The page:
Today’s post is about organic tea. What makes a tea organic? What are the implications for farmers and tea drinkers? Is organic tea better?
What does “organic” mean?
The term “organic”, referring to farming, came into use in the 1940s, referring to a balanced relationship between plants, soil, and nutrients. However, since the 1960s, the term has shifted to mean food farmed and/or processed without chemical fertilizers, pesticides, or other artificial agents. Organic farming is not necessarily traditional farming as it was before artificial aids.
There are two kinds of organic farms: certified and uncertified. A variety of organizations offer certification, and depending on the organization and the country it’s based in, the requirements differ. These organizations charge fees, such as application fees, inspection fees, and yearly dues. This can make it very difficult for farms (especially small businesses) to get certified, and therefore many are uncertified despite using organic methods.
There are other barriers as well. For farmers, nature is both a gift and a threat. If it is too hot or too cold at the crucial times of year, or if pests are particularly bad, an entire tea harvest may be ruined. In order to survive, tea farmers need to produce relatively consistent harvests and make a profit. Fertilizers and pesticides can help with these problems, and this is a major reason many tea farms are not organic.
On the consumer’s side, organic tea has grown more and more popular, especially among westerners. According to several surveys, “healthfulness” is the primary motivation, although in scientific circles, it is highly contested whether or not food grown organically is more nutritious than conventional produce. There is also concern about pesticide residues, left on the plant after spraying. Depending on the chemical compound, the half-life (or time before the substance disappears) varies, and therefore certain pesticides are more or less problematic than others.
Is organic tea better?
This is a tricky question, because quality depends entirely on the perspective of the person judging. In Japan, the most highly prized teas are picked at the very beginning of the harvest season, and brew a bright green. (Think sencha and matcha.) Fertilizer helps the tea leaves grow fast and early, allowing a larger, more consistent harvest and a strong flavor. Organic fertilizers work more slowly than artificial ones, resulting in a smaller and less reliable harvest. Therefore, conventional Japanese tea wisdom would answer no, organic tea is not better.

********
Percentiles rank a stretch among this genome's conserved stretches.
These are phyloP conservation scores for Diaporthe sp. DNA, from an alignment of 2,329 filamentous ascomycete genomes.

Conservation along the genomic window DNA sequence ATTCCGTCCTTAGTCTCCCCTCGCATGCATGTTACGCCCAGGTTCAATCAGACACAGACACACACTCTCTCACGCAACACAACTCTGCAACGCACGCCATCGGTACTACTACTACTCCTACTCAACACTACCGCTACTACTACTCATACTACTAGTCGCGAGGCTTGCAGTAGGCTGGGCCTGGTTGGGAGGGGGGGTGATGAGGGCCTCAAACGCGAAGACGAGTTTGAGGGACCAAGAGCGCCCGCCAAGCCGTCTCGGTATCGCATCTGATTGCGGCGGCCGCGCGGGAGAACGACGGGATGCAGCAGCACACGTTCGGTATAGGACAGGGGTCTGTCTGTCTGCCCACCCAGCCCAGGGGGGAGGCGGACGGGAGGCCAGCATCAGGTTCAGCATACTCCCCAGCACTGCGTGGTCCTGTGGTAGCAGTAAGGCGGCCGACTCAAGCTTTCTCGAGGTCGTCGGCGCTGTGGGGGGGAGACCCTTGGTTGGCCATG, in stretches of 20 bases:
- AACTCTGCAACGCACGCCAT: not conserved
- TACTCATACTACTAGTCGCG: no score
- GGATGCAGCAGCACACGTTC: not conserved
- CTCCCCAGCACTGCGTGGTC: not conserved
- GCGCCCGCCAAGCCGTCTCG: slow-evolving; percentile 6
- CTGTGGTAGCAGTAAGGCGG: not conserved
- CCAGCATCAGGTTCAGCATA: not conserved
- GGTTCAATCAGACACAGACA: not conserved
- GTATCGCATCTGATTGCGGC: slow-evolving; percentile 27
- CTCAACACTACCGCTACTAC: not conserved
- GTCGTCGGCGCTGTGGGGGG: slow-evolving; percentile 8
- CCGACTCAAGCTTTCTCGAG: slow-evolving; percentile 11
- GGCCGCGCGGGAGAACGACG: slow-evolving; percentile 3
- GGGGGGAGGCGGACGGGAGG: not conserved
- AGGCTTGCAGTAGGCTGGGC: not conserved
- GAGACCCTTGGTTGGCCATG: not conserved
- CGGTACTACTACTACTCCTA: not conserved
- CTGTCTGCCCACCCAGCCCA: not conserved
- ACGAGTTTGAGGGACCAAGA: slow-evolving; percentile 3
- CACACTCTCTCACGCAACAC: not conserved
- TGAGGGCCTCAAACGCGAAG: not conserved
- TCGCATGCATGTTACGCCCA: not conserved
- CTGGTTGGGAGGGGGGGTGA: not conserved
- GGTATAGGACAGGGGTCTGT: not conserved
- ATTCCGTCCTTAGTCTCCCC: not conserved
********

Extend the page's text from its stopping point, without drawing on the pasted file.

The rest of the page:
However, there are as many ways to enjoy tea as there are people who drink it. Some prefer bancha, which is made of mature leaves, picked later in the season. Some seek out the rarest tea, some look for the most innovative, and others prefer the most classic.
What about Obubu?
We sell both organic and conventionally grown tea, to please a variety of tastes. Because our goal is to share the joy of Japanese tea with the world, Obubu is constantly researching pesticide regulations worldwide. We follow not only Japanese regulations, but also those of Taiwan, Europe, and the United States.
Obubu’s philosophy is to be responsible and sustainable. For example, we participate in tea farming groups, foster education, and give back to the local community. Perhaps most importantly, we stay small-scale. Obubu has only seven permanent employees, and maintains a flexible and innovative company culture. This helps us reduce our waste a lot! So does selling directly to tea drinkers, rather than working through other intermediary companies.
And Obubu is currently experimenting with a new tea field, passed down by a neighbor – in this field, we will go beyond organic methods, and use no pesticides or fertilizers at all, to create the flavor of a tea plant in the wild!
So, how do you like your tea?
“Organic Certification Fees.” Certified CCOF Organic. California Certified Organic Farmers. Web. 3 Mar. 2017.
Kuepper, George. “A Brief Overview of the History and Philosophy of Organic Agriculture.” The Kerr Center for Sustainable Agriculture. Ed. Maura McDermott and Wylie Harris. Web. 3 Mar. 2017.